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The ways to enable and configure logging will vary from one computer and software system to another, and should be covered in the system documentation. This section cannot deal with such detailed instructions, but identifies a number of common topics that have been found to be useful in many different circumstances.

Central Logging

One of the uses of logfiles is in the investigation of attacks on computer systems. However, a successful attack will often give the intruder complete control of the system, including the ability to delete or modify files. Tampering with logfiles or the programs used to access them to conceal evidence of the break-in is normally one of the intruder’s first priorities. The risk of finding deleted or corrupted evidence can be greatly reduced by holding logs on a different computer. A successful intruder may still have the ability to add records to the logfile but is much less likely to be able to rewrite history. Having logs on a dedicated central system can also make it much easier to deal with logs from a large number of different computers, as these will automatically be gathered into one place.

The most commonly used system for writing remote logfiles is the syslog service, which was originally written for UNIX® but is now available for most other operating systems. Syslog allows messages of a standard form to be both written to a local file and transmitted over the network to one or more central logging hosts. Syslog sends each message separately, so there should be little delay between the local and remote copies of the logfile being updated. Messages are automatically timestamped by the service, but this still relies on the system clocks being synchronised to some common standard (see the next section).

Two potential problems need to be borne in mind when using the syslog service over a network. The first is that messages are sent over the network using the User Datagram Protocol (UDP), so there is no guarantee that they will arrive at their destination. On a Local Area Network with little congestion this is not normally a problem, but messages may be lost if there is a high traffic load on the network. Syslog over UDP may not be sufficiently reliable to be used over a Wide Area Network, especially as some types of attack may themselves increase the likelihood of congestion and loss of UDP messages. Some syslog implementations allow TCP to be used instead, to increase reliability, though this may be at the cost of longer delays between the event and its being logged. For these reasons it is good practice to store logs locally on the system that generates them, as well as sending them to a central logging host. The other problem is that use of remote logging can itself lead to network congestion if a very large number of error messages are generated. For example a denial of service attack on a network will be made much more effective if the target systems are trying to report each attack over the same network. Avoiding this problem requires careful design of the logging system. One option is to summarise batches of repeated log messages into a single message including the number of repeats in a particular period of time.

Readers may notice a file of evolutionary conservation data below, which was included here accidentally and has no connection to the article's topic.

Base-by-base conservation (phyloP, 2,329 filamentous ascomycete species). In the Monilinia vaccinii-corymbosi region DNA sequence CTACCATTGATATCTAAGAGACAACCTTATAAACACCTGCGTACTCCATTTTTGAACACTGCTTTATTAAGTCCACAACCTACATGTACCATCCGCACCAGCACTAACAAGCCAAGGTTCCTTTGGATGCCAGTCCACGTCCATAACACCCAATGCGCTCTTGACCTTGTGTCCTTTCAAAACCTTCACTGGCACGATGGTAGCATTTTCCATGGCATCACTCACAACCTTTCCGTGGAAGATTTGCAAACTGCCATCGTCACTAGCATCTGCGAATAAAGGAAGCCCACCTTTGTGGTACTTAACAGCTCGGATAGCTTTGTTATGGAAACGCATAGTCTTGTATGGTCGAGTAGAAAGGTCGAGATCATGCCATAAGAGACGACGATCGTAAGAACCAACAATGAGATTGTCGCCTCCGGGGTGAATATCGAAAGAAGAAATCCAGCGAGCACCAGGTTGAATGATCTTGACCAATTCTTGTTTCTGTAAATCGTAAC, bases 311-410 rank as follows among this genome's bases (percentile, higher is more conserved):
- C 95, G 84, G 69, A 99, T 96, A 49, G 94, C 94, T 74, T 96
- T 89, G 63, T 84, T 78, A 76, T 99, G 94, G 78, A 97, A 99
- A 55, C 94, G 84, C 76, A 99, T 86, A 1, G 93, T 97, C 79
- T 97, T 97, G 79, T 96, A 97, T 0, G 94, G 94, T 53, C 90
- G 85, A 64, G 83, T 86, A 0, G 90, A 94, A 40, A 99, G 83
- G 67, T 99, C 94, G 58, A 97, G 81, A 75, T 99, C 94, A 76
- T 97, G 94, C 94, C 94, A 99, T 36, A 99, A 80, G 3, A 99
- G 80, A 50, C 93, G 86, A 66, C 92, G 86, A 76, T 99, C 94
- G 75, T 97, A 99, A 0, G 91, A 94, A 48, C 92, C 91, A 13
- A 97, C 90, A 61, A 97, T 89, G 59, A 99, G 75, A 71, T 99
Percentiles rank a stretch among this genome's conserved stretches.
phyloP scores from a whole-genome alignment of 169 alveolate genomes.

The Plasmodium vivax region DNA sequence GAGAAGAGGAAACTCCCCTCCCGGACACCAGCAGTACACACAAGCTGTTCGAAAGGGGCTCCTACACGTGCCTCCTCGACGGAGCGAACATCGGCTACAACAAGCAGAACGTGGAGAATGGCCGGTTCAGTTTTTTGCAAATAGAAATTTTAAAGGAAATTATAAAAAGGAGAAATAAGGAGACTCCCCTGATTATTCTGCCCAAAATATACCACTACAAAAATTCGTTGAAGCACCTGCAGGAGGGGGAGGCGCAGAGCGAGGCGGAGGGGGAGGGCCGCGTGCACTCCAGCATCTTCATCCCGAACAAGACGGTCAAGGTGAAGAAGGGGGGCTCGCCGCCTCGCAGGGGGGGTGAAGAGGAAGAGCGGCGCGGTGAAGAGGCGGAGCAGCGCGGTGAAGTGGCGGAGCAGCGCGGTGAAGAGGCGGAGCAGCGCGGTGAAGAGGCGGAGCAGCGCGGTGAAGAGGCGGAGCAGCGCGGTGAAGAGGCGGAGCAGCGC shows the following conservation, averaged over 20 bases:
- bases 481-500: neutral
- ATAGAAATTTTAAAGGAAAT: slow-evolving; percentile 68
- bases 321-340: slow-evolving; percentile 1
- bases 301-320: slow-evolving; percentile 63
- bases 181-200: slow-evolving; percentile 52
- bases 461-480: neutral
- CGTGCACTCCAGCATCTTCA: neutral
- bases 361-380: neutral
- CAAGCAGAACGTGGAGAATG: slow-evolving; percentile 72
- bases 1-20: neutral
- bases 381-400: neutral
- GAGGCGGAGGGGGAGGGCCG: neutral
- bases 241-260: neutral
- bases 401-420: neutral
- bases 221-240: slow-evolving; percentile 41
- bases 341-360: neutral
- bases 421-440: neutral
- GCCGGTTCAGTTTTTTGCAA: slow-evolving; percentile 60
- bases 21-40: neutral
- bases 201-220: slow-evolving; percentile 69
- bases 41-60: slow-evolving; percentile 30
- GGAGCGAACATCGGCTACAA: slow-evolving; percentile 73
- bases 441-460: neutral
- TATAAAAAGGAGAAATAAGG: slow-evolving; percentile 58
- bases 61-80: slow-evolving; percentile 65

Highly reliable central logging systems can be built by using separate network connections to carry logging messages. In such a system, the critical computers generating logs will have dedicated network links to the central logging host. These links should not be used for normal traffic, nor connected to the production network. Such systems can also protect against sophisticated attacks where a denial of service attack against the logging system is used to conceal an intrusion into vital production services. The ultimate in tamper-resistance is to write logs immediately to an unerasable form of storage such as a write-once, readmany CD-R or DVD-R drive.